Located in the heart of the legendary Gothic Quarter, the Carrer Petritxol is famous for two things: the numerous art galleries, and for the equally numerous hot chocolate shops serving warm mugs of liquid chocolate and fresh churros to dunk in. Just three meters in width, it is an ancient street – over 500 years old – with a long history as a point of trade in Barcelona. Visit the street towards the end of the afternoon in Autumn and grab yourself a chocolate con churros before wandering down and admiring the art work on show in the local galleries.
Passeig del Born
This charming old boulevard is the main axis of El Born neighbourhood, the city’s bohemian artists’ quarter, home to a thriving nightlife. Back when the city was walled and extended no further than the Ramblas, the Passeig del Born was one of the main hubs of social and economic activity in the city, where people came to trade, work and celebrate. Today it is home to a number of quaint cafés, trendy bars and independent boutiques which give it its buzzing atmosphere.
Passeig de Gracià
Perhaps one of the most famous streets in Barcelona – dubbed by some the Catalan capital’s answer to the Champs Elysées – the Passeig de Gracià is also undoubtedly one of its most beautiful. Stretching from Plaça Catalunya up to the Gracià neighbourhood, this wide boulevard is home to some of Antoni Gaudí’s masterpieces, namely Casa Batlló and La Pedrera. But fairytale architecture aside, the street stands out for its opulence, with designer stores interspersed between grand old town houses.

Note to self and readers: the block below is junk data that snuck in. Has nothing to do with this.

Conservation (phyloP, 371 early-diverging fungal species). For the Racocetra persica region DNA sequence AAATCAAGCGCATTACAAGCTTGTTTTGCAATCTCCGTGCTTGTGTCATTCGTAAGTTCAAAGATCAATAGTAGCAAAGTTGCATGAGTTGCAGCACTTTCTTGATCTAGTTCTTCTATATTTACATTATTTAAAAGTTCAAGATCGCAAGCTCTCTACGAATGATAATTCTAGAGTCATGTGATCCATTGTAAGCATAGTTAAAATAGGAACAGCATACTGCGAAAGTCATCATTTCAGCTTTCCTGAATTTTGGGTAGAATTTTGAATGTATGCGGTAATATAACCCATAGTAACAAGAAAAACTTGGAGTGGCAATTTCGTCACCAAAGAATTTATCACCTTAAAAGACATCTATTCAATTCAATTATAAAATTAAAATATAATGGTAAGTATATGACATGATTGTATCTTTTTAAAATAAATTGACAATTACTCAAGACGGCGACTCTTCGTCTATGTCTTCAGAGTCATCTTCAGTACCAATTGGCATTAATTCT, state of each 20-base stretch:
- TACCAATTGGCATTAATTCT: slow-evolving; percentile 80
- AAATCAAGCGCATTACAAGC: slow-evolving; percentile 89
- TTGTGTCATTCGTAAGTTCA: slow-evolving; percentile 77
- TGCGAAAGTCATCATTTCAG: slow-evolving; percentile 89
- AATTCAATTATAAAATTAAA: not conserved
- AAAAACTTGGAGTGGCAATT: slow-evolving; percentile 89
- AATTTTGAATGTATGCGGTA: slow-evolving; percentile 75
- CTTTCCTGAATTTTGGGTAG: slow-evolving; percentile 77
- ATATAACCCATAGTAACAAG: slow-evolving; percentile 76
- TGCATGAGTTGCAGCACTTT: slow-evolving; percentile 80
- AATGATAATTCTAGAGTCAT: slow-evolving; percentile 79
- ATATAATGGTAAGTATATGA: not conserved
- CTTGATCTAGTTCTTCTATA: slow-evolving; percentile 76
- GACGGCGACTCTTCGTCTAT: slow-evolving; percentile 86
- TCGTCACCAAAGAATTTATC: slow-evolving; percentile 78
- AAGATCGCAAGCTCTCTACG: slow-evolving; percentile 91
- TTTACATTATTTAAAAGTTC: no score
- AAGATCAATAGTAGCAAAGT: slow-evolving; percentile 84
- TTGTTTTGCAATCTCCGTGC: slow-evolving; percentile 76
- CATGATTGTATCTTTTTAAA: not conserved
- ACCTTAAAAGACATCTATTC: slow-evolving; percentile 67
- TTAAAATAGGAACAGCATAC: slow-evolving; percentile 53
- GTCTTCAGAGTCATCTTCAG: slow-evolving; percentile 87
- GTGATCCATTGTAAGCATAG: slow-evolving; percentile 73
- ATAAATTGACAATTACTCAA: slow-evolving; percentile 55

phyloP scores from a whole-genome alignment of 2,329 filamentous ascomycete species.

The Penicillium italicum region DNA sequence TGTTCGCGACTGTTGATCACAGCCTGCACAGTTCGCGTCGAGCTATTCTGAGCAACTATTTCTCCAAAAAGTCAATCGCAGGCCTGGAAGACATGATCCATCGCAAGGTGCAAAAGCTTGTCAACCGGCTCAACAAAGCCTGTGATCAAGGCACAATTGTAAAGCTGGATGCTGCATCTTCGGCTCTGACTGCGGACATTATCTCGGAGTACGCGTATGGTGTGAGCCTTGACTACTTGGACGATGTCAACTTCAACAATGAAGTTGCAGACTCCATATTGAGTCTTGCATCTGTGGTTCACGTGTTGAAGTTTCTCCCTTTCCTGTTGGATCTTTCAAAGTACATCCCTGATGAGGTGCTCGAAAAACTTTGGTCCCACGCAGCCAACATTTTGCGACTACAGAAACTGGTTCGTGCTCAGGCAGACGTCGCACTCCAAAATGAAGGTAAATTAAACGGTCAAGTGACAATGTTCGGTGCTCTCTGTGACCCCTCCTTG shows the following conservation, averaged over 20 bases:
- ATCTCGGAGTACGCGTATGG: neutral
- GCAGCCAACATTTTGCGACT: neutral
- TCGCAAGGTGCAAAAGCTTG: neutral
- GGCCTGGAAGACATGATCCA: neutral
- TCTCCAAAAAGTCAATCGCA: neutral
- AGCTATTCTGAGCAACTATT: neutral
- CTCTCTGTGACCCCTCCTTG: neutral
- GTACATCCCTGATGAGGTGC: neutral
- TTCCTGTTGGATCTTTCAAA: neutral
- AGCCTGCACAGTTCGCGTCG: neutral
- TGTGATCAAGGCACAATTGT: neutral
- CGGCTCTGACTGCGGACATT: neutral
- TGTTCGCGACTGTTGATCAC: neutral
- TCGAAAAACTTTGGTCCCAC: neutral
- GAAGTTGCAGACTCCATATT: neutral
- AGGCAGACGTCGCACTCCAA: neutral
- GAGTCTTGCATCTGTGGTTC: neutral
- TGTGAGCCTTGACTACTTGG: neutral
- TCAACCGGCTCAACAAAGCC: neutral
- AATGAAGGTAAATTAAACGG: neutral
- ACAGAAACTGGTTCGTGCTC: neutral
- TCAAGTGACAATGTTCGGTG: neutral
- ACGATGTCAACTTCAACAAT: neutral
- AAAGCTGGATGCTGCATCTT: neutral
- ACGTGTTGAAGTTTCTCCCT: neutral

Carrer del Bisbe
Located just to the side of Barcelona’s famous Gothic Cathedral, the Carrer del Bisbe – or ‘Street of the Bishop’– is home to a neo-Gothic bridge which stretches above the street to link on one side the ‘Casa dels Canonges‘ (Canon’s House) and the ‘Palau de la Generalitat’ (home to the local council). One of the many curiosities of the Gothic Quarter, the Bishop’s Bridge bears a skull and bones with a dagger through the mouth: legend has it that anyone who stares directly at the skull will be cursed. Fortunately, for most people a stroll up the Carrer del Bisbe is a chance to escape the busy crowds on the nearby squares and admire the combination of Gothic and neo-Gothic designs on either side.
Carrer d’Enric Granados
Starting from just behind the ancient Universitat de Barcelona building, the Carrer d’Enric Granados is the perfect place for a leisurely stroll in one of Barcelona’s less touristy zones. As with the Carrer de Petritxol, there are numerous art galleries all along the street, interspersed this time with cozy cafés and trendy bistros. Half way up the street you can enjoy the greenery of the Plaça del Doctor Letamendi before continuing all the way up as the street stretches deeper into the Eixample neighbourhood.